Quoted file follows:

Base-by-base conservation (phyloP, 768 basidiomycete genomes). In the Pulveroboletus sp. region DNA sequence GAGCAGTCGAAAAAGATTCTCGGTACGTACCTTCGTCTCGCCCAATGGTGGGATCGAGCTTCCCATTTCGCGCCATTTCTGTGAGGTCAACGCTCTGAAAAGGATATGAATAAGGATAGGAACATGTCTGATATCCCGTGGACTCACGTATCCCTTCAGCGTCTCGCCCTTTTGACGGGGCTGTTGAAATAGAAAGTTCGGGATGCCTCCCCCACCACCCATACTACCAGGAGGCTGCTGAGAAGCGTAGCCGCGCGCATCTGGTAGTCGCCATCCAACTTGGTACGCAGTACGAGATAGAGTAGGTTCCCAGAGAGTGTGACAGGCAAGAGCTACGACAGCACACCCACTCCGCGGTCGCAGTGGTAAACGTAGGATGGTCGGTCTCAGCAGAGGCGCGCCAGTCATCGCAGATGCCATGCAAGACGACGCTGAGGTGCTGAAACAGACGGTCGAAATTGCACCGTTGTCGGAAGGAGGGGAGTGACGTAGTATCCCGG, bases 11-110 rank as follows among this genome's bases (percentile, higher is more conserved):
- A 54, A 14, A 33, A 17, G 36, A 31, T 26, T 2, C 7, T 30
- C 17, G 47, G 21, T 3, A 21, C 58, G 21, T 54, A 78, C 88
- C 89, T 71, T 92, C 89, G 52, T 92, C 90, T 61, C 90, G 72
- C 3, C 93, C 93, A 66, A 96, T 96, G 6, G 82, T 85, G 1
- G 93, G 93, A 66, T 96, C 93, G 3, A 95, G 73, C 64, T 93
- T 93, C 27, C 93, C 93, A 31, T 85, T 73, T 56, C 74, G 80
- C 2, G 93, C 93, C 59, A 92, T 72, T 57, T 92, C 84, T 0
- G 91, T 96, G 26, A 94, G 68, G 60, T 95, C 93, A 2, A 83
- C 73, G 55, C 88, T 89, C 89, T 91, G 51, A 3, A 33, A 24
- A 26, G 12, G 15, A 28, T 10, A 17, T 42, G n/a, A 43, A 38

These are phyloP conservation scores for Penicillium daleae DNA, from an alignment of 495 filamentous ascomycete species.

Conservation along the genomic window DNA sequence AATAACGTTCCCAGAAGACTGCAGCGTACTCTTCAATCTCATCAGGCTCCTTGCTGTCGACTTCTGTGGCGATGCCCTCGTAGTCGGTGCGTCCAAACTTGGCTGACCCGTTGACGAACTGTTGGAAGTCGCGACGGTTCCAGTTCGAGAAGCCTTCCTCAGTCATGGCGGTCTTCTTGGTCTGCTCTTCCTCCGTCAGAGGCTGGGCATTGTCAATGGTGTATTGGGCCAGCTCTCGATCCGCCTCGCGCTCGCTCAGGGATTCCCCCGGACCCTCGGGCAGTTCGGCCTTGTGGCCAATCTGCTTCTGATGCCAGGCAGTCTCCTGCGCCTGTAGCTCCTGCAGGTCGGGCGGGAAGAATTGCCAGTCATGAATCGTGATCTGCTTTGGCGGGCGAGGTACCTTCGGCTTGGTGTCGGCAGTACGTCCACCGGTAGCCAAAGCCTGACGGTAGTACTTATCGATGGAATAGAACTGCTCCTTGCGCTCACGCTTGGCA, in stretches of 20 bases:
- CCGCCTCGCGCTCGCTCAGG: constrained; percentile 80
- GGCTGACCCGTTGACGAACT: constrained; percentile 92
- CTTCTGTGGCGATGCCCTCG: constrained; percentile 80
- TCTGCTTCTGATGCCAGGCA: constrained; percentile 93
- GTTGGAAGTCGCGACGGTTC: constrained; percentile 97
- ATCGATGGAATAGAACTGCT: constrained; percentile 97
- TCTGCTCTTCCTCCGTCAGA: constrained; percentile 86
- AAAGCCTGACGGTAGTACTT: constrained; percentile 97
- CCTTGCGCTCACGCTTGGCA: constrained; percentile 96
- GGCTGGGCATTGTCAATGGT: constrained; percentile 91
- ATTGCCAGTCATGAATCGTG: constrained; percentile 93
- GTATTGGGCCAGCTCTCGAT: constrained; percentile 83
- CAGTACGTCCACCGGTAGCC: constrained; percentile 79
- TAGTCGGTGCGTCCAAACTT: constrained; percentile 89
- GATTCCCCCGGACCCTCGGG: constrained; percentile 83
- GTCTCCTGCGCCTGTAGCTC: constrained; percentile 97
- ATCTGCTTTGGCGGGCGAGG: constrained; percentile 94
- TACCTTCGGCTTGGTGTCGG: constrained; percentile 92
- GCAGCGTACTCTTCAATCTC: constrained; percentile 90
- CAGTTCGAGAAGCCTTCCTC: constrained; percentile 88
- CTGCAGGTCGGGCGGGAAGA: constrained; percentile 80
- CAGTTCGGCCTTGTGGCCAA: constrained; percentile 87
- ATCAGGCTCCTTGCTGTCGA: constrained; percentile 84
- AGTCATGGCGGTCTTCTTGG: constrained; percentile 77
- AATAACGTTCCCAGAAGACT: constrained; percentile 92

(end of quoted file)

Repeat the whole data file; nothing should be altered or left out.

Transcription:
Base-by-base conservation (phyloP, 768 basidiomycete genomes). In the Pulveroboletus sp. region DNA sequence GAGCAGTCGAAAAAGATTCTCGGTACGTACCTTCGTCTCGCCCAATGGTGGGATCGAGCTTCCCATTTCGCGCCATTTCTGTGAGGTCAACGCTCTGAAAAGGATATGAATAAGGATAGGAACATGTCTGATATCCCGTGGACTCACGTATCCCTTCAGCGTCTCGCCCTTTTGACGGGGCTGTTGAAATAGAAAGTTCGGGATGCCTCCCCCACCACCCATACTACCAGGAGGCTGCTGAGAAGCGTAGCCGCGCGCATCTGGTAGTCGCCATCCAACTTGGTACGCAGTACGAGATAGAGTAGGTTCCCAGAGAGTGTGACAGGCAAGAGCTACGACAGCACACCCACTCCGCGGTCGCAGTGGTAAACGTAGGATGGTCGGTCTCAGCAGAGGCGCGCCAGTCATCGCAGATGCCATGCAAGACGACGCTGAGGTGCTGAAACAGACGGTCGAAATTGCACCGTTGTCGGAAGGAGGGGAGTGACGTAGTATCCCGG, bases 11-110 rank as follows among this genome's bases (percentile, higher is more conserved):
- A 54, A 14, A 33, A 17, G 36, A 31, T 26, T 2, C 7, T 30
- C 17, G 47, G 21, T 3, A 21, C 58, G 21, T 54, A 78, C 88
- C 89, T 71, T 92, C 89, G 52, T 92, C 90, T 61, C 90, G 72
- C 3, C 93, C 93, A 66, A 96, T 96, G 6, G 82, T 85, G 1
- G 93, G 93, A 66, T 96, C 93, G 3, A 95, G 73, C 64, T 93
- T 93, C 27, C 93, C 93, A 31, T 85, T 73, T 56, C 74, G 80
- C 2, G 93, C 93, C 59, A 92, T 72, T 57, T 92, C 84, T 0
- G 91, T 96, G 26, A 94, G 68, G 60, T 95, C 93, A 2, A 83
- C 73, G 55, C 88, T 89, C 89, T 91, G 51, A 3, A 33, A 24
- A 26, G 12, G 15, A 28, T 10, A 17, T 42, G n/a, A 43, A 38

These are phyloP conservation scores for Penicillium daleae DNA, from an alignment of 495 filamentous ascomycete species.

Conservation along the genomic window DNA sequence AATAACGTTCCCAGAAGACTGCAGCGTACTCTTCAATCTCATCAGGCTCCTTGCTGTCGACTTCTGTGGCGATGCCCTCGTAGTCGGTGCGTCCAAACTTGGCTGACCCGTTGACGAACTGTTGGAAGTCGCGACGGTTCCAGTTCGAGAAGCCTTCCTCAGTCATGGCGGTCTTCTTGGTCTGCTCTTCCTCCGTCAGAGGCTGGGCATTGTCAATGGTGTATTGGGCCAGCTCTCGATCCGCCTCGCGCTCGCTCAGGGATTCCCCCGGACCCTCGGGCAGTTCGGCCTTGTGGCCAATCTGCTTCTGATGCCAGGCAGTCTCCTGCGCCTGTAGCTCCTGCAGGTCGGGCGGGAAGAATTGCCAGTCATGAATCGTGATCTGCTTTGGCGGGCGAGGTACCTTCGGCTTGGTGTCGGCAGTACGTCCACCGGTAGCCAAAGCCTGACGGTAGTACTTATCGATGGAATAGAACTGCTCCTTGCGCTCACGCTTGGCA, in stretches of 20 bases:
- CCGCCTCGCGCTCGCTCAGG: constrained; percentile 80
- GGCTGACCCGTTGACGAACT: constrained; percentile 92
- CTTCTGTGGCGATGCCCTCG: constrained; percentile 80
- TCTGCTTCTGATGCCAGGCA: constrained; percentile 93
- GTTGGAAGTCGCGACGGTTC: constrained; percentile 97
- ATCGATGGAATAGAACTGCT: constrained; percentile 97
- TCTGCTCTTCCTCCGTCAGA: constrained; percentile 86
- AAAGCCTGACGGTAGTACTT: constrained; percentile 97
- CCTTGCGCTCACGCTTGGCA: constrained; percentile 96
- GGCTGGGCATTGTCAATGGT: constrained; percentile 91
- ATTGCCAGTCATGAATCGTG: constrained; percentile 93
- GTATTGGGCCAGCTCTCGAT: constrained; percentile 83
- CAGTACGTCCACCGGTAGCC: constrained; percentile 79
- TAGTCGGTGCGTCCAAACTT: constrained; percentile 89
- GATTCCCCCGGACCCTCGGG: constrained; percentile 83
- GTCTCCTGCGCCTGTAGCTC: constrained; percentile 97
- ATCTGCTTTGGCGGGCGAGG: constrained; percentile 94
- TACCTTCGGCTTGGTGTCGG: constrained; percentile 92
- GCAGCGTACTCTTCAATCTC: constrained; percentile 90
- CAGTTCGAGAAGCCTTCCTC: constrained; percentile 88
- CTGCAGGTCGGGCGGGAAGA: constrained; percentile 80
- CAGTTCGGCCTTGTGGCCAA: constrained; percentile 87
- ATCAGGCTCCTTGCTGTCGA: constrained; percentile 84
- AGTCATGGCGGTCTTCTTGG: constrained; percentile 77
- AATAACGTTCCCAGAAGACT: constrained; percentile 92